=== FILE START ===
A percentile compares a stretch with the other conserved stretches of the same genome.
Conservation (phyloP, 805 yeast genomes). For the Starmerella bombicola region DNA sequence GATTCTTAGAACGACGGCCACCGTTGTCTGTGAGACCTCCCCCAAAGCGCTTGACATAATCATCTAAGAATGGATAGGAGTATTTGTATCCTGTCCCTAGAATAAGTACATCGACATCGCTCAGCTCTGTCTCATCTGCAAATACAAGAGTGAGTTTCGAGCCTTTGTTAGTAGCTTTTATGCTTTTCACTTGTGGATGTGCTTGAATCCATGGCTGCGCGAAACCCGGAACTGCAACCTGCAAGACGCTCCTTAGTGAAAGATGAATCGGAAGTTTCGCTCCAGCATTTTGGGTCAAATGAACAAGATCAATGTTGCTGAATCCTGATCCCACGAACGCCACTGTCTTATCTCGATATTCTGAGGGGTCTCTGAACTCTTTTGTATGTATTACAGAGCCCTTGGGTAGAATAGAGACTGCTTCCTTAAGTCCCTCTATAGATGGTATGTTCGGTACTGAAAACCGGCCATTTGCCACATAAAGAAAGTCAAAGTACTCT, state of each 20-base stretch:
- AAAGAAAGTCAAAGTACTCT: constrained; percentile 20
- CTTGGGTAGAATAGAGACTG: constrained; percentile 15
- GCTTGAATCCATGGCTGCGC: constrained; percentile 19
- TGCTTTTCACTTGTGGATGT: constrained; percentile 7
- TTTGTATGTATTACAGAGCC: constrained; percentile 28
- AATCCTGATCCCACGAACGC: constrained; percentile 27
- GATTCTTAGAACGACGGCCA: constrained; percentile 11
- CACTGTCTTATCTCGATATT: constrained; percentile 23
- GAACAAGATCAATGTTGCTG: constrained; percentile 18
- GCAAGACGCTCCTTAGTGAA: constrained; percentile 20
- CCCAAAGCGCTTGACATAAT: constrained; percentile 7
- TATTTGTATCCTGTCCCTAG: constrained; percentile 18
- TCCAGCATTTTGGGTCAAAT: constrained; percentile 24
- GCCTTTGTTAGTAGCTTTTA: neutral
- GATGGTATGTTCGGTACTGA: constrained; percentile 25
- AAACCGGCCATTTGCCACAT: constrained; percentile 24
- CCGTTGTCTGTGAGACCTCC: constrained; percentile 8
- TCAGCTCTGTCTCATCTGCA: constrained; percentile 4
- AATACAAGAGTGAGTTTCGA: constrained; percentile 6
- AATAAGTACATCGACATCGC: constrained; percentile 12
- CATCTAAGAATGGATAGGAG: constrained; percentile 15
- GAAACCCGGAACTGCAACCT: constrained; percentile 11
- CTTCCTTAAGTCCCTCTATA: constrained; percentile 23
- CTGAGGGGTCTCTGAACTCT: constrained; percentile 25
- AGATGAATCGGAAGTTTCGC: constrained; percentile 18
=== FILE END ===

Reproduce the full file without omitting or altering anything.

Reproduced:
A percentile compares a stretch with the other conserved stretches of the same genome.
Conservation (phyloP, 805 yeast genomes). For the Starmerella bombicola region DNA sequence GATTCTTAGAACGACGGCCACCGTTGTCTGTGAGACCTCCCCCAAAGCGCTTGACATAATCATCTAAGAATGGATAGGAGTATTTGTATCCTGTCCCTAGAATAAGTACATCGACATCGCTCAGCTCTGTCTCATCTGCAAATACAAGAGTGAGTTTCGAGCCTTTGTTAGTAGCTTTTATGCTTTTCACTTGTGGATGTGCTTGAATCCATGGCTGCGCGAAACCCGGAACTGCAACCTGCAAGACGCTCCTTAGTGAAAGATGAATCGGAAGTTTCGCTCCAGCATTTTGGGTCAAATGAACAAGATCAATGTTGCTGAATCCTGATCCCACGAACGCCACTGTCTTATCTCGATATTCTGAGGGGTCTCTGAACTCTTTTGTATGTATTACAGAGCCCTTGGGTAGAATAGAGACTGCTTCCTTAAGTCCCTCTATAGATGGTATGTTCGGTACTGAAAACCGGCCATTTGCCACATAAAGAAAGTCAAAGTACTCT, state of each 20-base stretch:
- AAAGAAAGTCAAAGTACTCT: constrained; percentile 20
- CTTGGGTAGAATAGAGACTG: constrained; percentile 15
- GCTTGAATCCATGGCTGCGC: constrained; percentile 19
- TGCTTTTCACTTGTGGATGT: constrained; percentile 7
- TTTGTATGTATTACAGAGCC: constrained; percentile 28
- AATCCTGATCCCACGAACGC: constrained; percentile 27
- GATTCTTAGAACGACGGCCA: constrained; percentile 11
- CACTGTCTTATCTCGATATT: constrained; percentile 23
- GAACAAGATCAATGTTGCTG: constrained; percentile 18
- GCAAGACGCTCCTTAGTGAA: constrained; percentile 20
- CCCAAAGCGCTTGACATAAT: constrained; percentile 7
- TATTTGTATCCTGTCCCTAG: constrained; percentile 18
- TCCAGCATTTTGGGTCAAAT: constrained; percentile 24
- GCCTTTGTTAGTAGCTTTTA: neutral
- GATGGTATGTTCGGTACTGA: constrained; percentile 25
- AAACCGGCCATTTGCCACAT: constrained; percentile 24
- CCGTTGTCTGTGAGACCTCC: constrained; percentile 8
- TCAGCTCTGTCTCATCTGCA: constrained; percentile 4
- AATACAAGAGTGAGTTTCGA: constrained; percentile 6
- AATAAGTACATCGACATCGC: constrained; percentile 12
- CATCTAAGAATGGATAGGAG: constrained; percentile 15
- GAAACCCGGAACTGCAACCT: constrained; percentile 11
- CTTCCTTAAGTCCCTCTATA: constrained; percentile 23
- CTGAGGGGTCTCTGAACTCT: constrained; percentile 25
- AGATGAATCGGAAGTTTCGC: constrained; percentile 18